Call me old-fashioned but I always just use dd (or dd piped through gzip when that is appropriate).
I would always just dd the whole drive (input is /dev/sdx) rather than a specific partition (input is /dev/sdxn) where ‘x’ and ‘n’ are replaced appropriately.
Obviously whenever using dd, make 100% definitely absolutely sure that you are using the correct input and the correct output. This is not as important when the output is to a file rather than to a device.
Also, before starting to make the image, make sure that file systems on the input device are not mounted. (Since they might automount, this is something to check.)
Off the top of my head… The disc and partition images made via Disks start by first allocating the needed file, which is about 31Gigs (it’s not just the space that the system files take on L5, it’s the whole empty space too), so you need at least 32Gigs of empty. And if your SD card is formatted to old FAT, it can not handle file size more than 4Gigs, if my memory serves.
Good point. On FAT32 the size of any one file is limited to 232 − 1 bytes i.e. 4 GiB (so imaging the eMMC drive directly with dd is never going to work but dd piped through gzipmight work or might fail after an annoyingly long time).
Unless disk space is tight, I would just image to a file on the main drive, rather than imaging to a file on an SD card.
The SD card could be reformatted, if currently empty, to ext4 or if interoperability is important, to exfat.
OF COURSE!!! I completely forgotten about that. I’ve just changed the partition of my SD card from Fat32 to Ext4 and now it’s copying an .img of my eMMC drive right into my SD card.
Thank you all so much for your kind help. I only wish that I could give you more than my gratitude. If I ever get my Librem5 printed cases of the ground I’ll definitely send you guys a copy @irvinewade@JR-Fi (although, the 3D printed files will be available for free for everyone)
jumpdrive i noticed is a little finicky and often fails to put the phone in the right jumpdrive mode, i typically have to try 2-3 times before it gets it right into proper flash mode (on the screen it will say failed in those instances), thats probably because it is still unstable.
I was looking at lock screen settings, and there is a switch for preventing USB drives to be used. I couldn’t test what effect that would have to Jumpdrive (if any), because it keep throwing authorisation popups - too annoying to use. Glitch or unfinished feature? Could it / should it prevent use of Jumpdrive?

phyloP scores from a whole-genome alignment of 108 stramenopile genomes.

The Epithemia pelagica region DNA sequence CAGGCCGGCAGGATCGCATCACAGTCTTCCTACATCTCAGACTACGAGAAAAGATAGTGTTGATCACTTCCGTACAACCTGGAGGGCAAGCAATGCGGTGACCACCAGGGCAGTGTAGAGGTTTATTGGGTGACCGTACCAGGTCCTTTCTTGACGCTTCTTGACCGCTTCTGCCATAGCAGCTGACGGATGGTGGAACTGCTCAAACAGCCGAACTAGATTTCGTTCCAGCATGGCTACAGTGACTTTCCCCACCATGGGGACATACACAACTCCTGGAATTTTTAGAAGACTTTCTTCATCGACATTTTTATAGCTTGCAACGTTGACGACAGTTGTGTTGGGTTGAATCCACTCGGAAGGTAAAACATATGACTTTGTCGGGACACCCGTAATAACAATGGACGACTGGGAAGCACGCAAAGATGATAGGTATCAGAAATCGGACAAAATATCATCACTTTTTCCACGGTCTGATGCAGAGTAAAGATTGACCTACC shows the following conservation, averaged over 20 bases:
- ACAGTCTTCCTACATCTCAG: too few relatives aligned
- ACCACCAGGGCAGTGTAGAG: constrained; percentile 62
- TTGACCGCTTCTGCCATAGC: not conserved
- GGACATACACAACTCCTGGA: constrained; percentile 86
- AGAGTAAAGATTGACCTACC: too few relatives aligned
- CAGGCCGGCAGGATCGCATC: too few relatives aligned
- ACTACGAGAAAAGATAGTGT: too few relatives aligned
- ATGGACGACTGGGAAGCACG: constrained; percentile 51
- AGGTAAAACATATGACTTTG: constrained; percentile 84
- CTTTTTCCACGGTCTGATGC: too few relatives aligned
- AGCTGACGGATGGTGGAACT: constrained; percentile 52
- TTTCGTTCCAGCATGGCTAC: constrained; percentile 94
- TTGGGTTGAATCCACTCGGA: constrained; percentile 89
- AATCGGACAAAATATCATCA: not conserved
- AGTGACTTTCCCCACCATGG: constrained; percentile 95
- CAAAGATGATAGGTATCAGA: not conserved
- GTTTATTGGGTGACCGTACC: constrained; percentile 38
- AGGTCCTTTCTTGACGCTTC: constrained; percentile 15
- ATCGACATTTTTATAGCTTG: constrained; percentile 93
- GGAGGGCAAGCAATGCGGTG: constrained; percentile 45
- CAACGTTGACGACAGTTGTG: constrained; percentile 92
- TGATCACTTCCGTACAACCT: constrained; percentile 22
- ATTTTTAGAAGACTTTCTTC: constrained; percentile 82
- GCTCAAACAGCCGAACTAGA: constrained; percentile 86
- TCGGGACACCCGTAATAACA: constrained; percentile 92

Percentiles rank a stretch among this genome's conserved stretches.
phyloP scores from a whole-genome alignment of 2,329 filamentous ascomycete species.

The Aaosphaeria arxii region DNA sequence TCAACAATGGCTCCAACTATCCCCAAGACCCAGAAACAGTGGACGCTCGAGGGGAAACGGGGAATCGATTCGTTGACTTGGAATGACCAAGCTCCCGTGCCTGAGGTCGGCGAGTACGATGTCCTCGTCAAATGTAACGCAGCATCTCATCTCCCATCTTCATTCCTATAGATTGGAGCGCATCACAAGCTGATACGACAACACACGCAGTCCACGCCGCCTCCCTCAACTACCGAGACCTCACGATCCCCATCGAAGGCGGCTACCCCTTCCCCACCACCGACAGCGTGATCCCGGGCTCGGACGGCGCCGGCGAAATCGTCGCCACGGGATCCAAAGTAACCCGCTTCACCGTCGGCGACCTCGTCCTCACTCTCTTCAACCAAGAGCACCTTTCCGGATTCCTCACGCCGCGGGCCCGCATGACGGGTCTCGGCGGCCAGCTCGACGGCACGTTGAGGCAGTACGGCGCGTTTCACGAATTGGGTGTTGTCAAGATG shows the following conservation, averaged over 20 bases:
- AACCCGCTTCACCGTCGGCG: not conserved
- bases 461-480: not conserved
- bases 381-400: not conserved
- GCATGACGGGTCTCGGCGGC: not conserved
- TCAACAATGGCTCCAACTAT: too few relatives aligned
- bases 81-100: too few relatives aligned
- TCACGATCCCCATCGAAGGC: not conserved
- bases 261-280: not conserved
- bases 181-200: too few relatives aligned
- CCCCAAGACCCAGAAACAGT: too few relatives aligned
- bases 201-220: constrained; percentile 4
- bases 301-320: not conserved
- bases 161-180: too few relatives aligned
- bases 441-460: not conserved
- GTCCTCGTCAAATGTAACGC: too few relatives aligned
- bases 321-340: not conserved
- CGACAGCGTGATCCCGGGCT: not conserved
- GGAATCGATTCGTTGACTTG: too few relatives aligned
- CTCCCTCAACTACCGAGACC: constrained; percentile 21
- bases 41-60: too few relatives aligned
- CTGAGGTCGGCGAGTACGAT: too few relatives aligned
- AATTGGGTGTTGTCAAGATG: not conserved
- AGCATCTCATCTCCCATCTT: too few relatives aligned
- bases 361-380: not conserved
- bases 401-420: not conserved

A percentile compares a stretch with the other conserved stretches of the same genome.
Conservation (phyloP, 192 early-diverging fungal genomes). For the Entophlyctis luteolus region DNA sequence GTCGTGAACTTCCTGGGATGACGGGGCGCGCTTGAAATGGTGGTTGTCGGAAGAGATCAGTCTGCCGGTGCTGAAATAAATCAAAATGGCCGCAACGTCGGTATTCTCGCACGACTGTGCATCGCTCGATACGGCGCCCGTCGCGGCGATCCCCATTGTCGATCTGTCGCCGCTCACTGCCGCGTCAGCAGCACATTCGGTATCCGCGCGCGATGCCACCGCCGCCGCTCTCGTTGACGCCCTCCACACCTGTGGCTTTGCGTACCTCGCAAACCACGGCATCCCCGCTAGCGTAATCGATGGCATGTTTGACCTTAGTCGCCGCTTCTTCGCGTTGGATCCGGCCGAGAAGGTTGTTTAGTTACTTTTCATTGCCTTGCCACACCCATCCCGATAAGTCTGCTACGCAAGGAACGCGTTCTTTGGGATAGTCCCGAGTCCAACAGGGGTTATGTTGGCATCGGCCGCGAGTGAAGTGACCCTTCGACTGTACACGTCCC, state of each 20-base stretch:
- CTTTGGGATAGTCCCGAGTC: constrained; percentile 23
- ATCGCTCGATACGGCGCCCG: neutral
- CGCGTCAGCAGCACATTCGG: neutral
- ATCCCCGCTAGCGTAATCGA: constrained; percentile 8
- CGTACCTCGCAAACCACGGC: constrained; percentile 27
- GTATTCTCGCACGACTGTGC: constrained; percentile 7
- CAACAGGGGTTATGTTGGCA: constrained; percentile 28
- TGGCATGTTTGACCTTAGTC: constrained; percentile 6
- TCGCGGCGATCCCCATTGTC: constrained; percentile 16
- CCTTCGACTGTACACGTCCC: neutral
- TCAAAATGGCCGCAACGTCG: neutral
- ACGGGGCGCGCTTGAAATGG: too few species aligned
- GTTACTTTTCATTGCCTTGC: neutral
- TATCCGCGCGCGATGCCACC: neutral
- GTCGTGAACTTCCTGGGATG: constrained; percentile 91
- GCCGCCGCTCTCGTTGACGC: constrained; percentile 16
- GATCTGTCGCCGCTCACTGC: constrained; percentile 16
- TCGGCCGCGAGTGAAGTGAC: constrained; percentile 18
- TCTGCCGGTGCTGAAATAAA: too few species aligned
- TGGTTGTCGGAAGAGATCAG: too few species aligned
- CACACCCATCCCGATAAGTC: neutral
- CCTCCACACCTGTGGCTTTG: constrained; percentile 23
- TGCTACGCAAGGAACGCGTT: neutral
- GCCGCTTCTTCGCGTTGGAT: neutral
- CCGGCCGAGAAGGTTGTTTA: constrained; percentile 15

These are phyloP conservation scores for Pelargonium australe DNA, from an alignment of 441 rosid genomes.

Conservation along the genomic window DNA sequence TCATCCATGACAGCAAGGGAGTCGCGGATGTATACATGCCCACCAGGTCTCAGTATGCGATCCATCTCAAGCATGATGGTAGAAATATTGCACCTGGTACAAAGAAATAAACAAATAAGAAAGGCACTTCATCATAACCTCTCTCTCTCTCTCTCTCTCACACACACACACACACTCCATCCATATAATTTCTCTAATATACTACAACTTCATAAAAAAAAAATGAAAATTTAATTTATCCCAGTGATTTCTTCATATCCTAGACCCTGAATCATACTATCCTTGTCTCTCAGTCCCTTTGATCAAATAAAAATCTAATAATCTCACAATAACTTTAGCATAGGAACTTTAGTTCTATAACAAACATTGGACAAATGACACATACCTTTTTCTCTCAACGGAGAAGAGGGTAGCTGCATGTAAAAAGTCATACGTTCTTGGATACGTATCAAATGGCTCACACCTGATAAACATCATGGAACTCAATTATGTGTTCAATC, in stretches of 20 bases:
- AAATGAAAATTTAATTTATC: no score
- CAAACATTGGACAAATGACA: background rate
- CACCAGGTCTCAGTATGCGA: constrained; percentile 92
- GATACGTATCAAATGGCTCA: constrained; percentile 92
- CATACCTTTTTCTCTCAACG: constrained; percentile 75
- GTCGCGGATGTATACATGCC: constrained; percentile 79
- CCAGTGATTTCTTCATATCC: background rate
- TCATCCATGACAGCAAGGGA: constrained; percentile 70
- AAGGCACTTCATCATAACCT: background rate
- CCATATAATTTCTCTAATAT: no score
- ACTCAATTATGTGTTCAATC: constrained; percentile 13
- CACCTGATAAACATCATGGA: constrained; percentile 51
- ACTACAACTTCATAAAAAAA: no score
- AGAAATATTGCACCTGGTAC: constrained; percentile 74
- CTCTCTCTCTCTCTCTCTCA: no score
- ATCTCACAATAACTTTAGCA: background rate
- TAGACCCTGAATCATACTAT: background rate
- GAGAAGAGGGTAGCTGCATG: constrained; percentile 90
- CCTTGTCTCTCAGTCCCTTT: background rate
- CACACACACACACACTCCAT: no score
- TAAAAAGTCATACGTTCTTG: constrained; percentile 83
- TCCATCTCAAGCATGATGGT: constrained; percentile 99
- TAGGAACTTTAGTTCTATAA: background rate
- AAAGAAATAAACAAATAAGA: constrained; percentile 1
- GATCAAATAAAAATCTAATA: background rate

The last stable Jumpdrive release still has a very old kernel that occasionally failed to initialize the eMMC. It has been updated upstream to use a newer kernel long time ago, but there was no release made since.
Today March 9th 2023 i was trying out jumpdrive again with my Librem 5 and i am getting an error:
`$ bash boot-purism-librem5.sh
uuu (Universal Update Utility) for nxp imx chips – lib1.4.193
Success 0 Failure 1
9:2 1/ 0 [Failure open usb device,Try sudo uuu ] `
As soon as i plug the phone into the USB port, using the volume up button, with phone off and battery removed. uuu is installed on my desktop. uuu v1.4.193 installed, and using the CI artifact referenced in this blog. The failure states it cannot open usb device… hmmm.
The L5 is running fine i just wanted to create a backup .img.
I was able to leverage Jumpdrive to expose the internal storage on a host computer with the goal of creating/restoring a backup, so I created a script to hopefully be a good reference for anyone wanting to do the same. Please feel free to comment on the snippet directly if you discover faults or recommend improvements. I ran into a minor pathing gotcha in the upstream Jumpdrive repo where your pwd must be in the top-level directory of the repository in order for uuu to access the .lst, so I created a pull request to mitigate this.
I have already made a back up ages ago so that the Librem 5 could be sent in for repairs before the eMMC gets wiped out for security reasons. Now that it has returned, I’d like to use the back up to restore what had been previously wiped. Basically, the device I have now it just a factory reset version.
I have checked the image I backed up and it has indeed copied the whole eMMC drive with all of it partitions. I had tried to restore the whole drive using the image back up via Gnome Disk Utilities but for some reason I can only find options to restore a single partition as opposed to the whole disk. That’s why I switching to dd: but maybe I overlooked some things in GDU.
So if I were to restore and overwrite my eMMC drive with a backed up image, would it appear something like this?:
dd if=/media/HOME/FOLDER/ImageBackUp.img of=media/HOME/(Librem device eMMC (however it appears in ls)) status=progress bs=1M
What does the bs=somevalue do anyway? is that how I get to see the progress in some form of measurement?
Notice that the block device is /dev/mmcblk0 and not a partition e.g. /dev/mmcblk0p1, etc.
From my understanding, the bs arument for dd essentially provides tuning for the block device IO. It’s not a critical component for most operations. If omitted, it defaults to a 512-byte block size. I personally prefer doing a sync on each block e.g. the oflag=sync option, but I don’t want to waste time doing a sync operation every 512 bytes, hence the 4M value. There is a question on ServerFault that provides a few examples of performance tuning.